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Published June 23, 2013, 11:30 PM

Money Talk: Hiding debts means you’re lying to your spouse

Q: I have three credit cards that are in my name only, plus a small loan at my credit union. My husband did not sign for any of these, nor does he know the extent of my debt, which is about $10,000. If I should die before I can get them paid off, will he be responsible for my debt?

By: Liz Weston, INFORUM

Q: I have three credit cards that are in my name only, plus a small loan at my credit union. My husband did not sign for any of these, nor does he know the extent of my debt, which is about $10,000. If I should die before I can get them paid off, will he be responsible for my debt?

A: Your debts become an obligation of your estate when you die. That means creditors will be paid out of the assets you leave behind. The extent to which creditors can make a claim on jointly owned assets – such as, say, your home – varies by state. In a community property state such as California, debts are generally considered owed by both people in a marriage, so a jointly owned home would be fair game. In other states, creditors could go after assets co-owned by your husband if the debts were incurred to benefit you both. That’s not the only reason secret debts are a bad idea. Every day you hide these debts, you’re lying to your spouse about your true financial picture, both as an individual and a couple. Even if you keep your financial accounts strictly separate, you should have a clear idea of each other’s assets and obligations so you can plan your future together.

If you're keeping mum because you're worried your spouse will get violent, call the National Domestic Violence Hotline at (800) 799-SAFE (7233) for advice and help.

Otherwise, it's time to come clean so that the two of you can work out a plan to pay off your debt and prevent you from incurring more.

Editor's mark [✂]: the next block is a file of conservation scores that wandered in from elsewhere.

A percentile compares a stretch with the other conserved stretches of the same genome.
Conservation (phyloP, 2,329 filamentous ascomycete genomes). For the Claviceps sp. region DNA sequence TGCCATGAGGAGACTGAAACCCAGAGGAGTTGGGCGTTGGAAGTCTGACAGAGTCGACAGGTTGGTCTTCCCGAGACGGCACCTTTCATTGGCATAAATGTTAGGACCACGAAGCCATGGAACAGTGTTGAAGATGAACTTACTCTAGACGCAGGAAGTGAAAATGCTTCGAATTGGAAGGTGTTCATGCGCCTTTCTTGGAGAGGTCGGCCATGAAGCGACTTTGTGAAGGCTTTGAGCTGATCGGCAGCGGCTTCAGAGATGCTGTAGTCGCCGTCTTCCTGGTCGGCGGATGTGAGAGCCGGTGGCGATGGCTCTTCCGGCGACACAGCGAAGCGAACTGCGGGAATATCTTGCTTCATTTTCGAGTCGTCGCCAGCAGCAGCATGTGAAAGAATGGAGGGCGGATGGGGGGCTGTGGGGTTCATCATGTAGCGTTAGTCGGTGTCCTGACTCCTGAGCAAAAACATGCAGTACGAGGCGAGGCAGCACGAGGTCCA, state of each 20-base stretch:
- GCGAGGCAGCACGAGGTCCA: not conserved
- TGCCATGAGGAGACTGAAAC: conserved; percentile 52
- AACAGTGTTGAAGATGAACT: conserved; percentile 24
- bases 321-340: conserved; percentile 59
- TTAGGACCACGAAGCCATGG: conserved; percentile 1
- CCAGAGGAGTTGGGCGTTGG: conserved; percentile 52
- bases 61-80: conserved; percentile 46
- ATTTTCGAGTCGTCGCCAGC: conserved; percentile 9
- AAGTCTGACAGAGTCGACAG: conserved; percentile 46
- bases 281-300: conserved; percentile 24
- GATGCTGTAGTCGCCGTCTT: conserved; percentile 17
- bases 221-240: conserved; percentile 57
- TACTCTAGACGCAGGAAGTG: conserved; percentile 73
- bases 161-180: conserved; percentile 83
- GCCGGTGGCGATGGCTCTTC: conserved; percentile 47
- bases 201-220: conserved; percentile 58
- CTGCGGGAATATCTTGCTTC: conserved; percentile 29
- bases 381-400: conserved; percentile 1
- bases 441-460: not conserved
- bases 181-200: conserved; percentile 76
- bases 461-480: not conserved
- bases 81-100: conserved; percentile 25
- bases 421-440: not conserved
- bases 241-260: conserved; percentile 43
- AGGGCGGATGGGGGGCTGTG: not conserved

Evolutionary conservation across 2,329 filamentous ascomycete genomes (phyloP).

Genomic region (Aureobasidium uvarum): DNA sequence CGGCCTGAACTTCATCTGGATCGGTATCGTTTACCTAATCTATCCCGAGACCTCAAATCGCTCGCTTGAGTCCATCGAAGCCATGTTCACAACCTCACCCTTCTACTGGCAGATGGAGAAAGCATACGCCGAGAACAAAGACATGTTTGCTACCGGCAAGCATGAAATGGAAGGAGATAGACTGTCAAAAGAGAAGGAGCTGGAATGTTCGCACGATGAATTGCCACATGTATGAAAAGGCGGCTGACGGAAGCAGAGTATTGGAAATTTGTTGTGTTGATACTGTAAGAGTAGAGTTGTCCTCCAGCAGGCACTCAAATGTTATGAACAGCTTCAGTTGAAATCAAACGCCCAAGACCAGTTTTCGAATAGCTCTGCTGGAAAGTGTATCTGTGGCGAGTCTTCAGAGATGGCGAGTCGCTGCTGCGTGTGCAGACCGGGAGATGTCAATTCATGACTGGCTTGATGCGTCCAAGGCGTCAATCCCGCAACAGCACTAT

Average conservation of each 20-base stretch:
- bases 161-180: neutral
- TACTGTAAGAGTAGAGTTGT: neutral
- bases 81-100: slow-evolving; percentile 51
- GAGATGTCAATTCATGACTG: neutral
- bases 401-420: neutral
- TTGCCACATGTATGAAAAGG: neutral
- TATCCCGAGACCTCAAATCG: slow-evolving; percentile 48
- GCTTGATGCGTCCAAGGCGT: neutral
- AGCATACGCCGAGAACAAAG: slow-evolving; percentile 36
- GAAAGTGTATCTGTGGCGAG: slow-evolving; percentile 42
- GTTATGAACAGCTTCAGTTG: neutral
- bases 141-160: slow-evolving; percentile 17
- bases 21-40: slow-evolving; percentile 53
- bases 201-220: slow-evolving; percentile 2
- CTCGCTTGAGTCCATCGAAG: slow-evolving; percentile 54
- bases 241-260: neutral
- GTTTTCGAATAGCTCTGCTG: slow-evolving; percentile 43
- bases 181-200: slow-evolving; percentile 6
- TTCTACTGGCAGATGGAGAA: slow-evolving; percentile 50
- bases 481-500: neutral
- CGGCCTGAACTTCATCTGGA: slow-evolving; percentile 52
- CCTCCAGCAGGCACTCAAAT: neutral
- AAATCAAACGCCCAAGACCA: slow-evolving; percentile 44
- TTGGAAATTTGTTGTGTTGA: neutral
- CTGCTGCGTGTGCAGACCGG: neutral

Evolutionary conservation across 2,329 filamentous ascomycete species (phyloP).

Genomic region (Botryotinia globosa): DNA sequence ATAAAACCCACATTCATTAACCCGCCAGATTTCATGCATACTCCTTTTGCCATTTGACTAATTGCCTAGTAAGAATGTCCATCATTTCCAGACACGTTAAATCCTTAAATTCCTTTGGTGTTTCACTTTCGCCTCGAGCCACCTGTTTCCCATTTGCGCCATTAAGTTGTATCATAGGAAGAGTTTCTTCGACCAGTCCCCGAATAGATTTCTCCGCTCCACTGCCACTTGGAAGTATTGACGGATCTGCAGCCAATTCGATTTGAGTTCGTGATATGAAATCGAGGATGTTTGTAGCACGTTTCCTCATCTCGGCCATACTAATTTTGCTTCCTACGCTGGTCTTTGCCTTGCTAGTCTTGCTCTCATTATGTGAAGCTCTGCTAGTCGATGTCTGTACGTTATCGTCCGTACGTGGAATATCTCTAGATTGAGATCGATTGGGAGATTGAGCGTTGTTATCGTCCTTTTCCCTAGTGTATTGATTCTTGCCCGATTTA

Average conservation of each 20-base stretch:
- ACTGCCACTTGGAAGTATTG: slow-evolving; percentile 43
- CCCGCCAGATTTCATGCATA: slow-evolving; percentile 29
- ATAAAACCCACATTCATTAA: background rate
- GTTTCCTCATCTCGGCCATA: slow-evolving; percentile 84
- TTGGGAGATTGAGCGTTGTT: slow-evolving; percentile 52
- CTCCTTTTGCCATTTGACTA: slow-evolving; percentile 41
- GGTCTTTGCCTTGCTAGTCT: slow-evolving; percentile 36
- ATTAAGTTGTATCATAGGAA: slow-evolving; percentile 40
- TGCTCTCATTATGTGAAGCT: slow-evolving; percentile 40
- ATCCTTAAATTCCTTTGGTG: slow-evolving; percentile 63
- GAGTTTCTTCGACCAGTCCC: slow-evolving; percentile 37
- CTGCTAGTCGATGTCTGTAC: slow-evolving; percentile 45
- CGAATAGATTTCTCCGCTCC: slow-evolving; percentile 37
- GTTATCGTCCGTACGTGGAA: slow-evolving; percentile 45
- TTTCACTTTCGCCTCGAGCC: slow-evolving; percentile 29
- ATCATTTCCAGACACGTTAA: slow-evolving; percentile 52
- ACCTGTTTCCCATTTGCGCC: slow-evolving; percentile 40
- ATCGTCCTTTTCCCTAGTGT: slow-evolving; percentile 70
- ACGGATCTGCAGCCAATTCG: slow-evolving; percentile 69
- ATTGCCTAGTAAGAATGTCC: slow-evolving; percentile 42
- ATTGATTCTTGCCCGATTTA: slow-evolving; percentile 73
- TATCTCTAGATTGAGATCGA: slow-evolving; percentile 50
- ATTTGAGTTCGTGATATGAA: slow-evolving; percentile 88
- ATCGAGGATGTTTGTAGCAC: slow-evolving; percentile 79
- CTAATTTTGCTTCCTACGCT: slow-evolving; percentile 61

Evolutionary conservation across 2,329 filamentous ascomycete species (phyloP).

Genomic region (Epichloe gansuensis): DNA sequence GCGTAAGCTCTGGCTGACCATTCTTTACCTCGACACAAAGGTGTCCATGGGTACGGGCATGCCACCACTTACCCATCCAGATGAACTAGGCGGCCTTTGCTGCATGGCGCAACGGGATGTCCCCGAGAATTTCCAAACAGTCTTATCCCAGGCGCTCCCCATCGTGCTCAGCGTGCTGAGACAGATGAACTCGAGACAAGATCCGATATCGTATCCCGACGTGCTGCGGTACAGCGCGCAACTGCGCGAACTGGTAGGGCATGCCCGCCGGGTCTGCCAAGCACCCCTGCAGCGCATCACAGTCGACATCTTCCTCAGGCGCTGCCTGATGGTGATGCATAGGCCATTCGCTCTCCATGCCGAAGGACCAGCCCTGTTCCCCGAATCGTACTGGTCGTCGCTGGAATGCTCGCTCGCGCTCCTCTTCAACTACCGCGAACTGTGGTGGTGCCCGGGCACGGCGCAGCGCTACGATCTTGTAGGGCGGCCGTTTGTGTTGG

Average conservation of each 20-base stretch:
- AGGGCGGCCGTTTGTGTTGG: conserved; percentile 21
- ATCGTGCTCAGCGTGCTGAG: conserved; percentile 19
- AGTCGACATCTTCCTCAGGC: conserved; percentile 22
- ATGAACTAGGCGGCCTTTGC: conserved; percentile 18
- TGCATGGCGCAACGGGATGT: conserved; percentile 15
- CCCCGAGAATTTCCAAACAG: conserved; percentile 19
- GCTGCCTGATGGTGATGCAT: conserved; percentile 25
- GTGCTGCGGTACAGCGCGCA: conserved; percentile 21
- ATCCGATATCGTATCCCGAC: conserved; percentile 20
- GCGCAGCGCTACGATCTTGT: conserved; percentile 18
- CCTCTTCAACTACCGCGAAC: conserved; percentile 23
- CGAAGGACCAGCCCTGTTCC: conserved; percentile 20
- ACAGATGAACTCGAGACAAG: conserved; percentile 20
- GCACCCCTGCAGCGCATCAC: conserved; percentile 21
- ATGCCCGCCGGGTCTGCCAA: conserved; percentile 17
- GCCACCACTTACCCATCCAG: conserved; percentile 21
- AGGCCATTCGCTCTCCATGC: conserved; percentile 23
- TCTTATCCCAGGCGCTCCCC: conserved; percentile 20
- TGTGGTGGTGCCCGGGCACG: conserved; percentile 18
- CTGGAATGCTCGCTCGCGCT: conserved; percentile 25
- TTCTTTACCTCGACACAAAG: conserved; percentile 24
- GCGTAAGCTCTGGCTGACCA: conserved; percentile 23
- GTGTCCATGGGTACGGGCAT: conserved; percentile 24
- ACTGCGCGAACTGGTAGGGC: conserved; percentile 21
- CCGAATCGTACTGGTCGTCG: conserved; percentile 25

Q: I want to see all three of my credit reports with scores and fix some things on there that could be in error. What site do you recommend to get all three with scores?

A: You have a federally mandated right to see your credit reports once a year, and you can access those reports at www.annualcreditreport.com. That is the one and only federally authorized site. There are plenty of look-alikes, so make sure you get to the right place. Each of your three reports will include links that will allow you to dispute errors.

When you access your reports, you may be offered credit scores either for a fee or as an inducement to sign up for credit monitoring. Typically, these scores are not the FICO scores that most lenders use. If the word “FICO” is not in the name of the credit score being offered, it’s not an actual FICO score.

To get your FICOs, you’ll need to go to MyFico.com. Currently, you can buy two of your three FICOs – the ones from Equifax and TransUnion – for $19.95 each. Experian has announced it will soon offer FICOs through MyFico.com as well.

Q: You recently wrote that people who start Social Security benefits before their full retirement age are locked in and can’t switch to a higher benefit later. You are indeed locked in to that reduced benefit, but by switching to a spousal benefit at age 66, for example, it is possible to receive a higher benefit. Getting correct information about this is tough. I’m a certified financial planner and I received three different answers from Social Security personnel. Search the FAQ on the ssa.gov site for “receiving full and reduced benefits.”

A: Thanks for that important clarification. The original letter referenced a technique that some married couples can use to significantly boost their overall benefit. The technique allows people to start spousal benefits – Social Security payments based on the work record of a husband or wife – while letting their own benefit grow, to be claimed later. But the option of switching from the spousal benefit to your own benefit is available only if you start spousal benefits at your own full retirement age (which is currently 66). People who start spousal benefits before full retirement age can’t later switch to their own benefit.

As you note, however, people who start with their own benefit may be able to switch to a spousal benefit later. Both their own benefit and their spousal benefit would be reduced because of the early start.

Social Security claiming strategies can be complicated. The AARP has an excellent guide at http://bit.ly/153Quvh.


Liz Weston is the author of the new book “Deal with Your Debt.” Questions may be sent to 3940 Laurel Canyon, No. 238, Studio City, CA 91604, or by using the “Contact” form at asklizweston.com.

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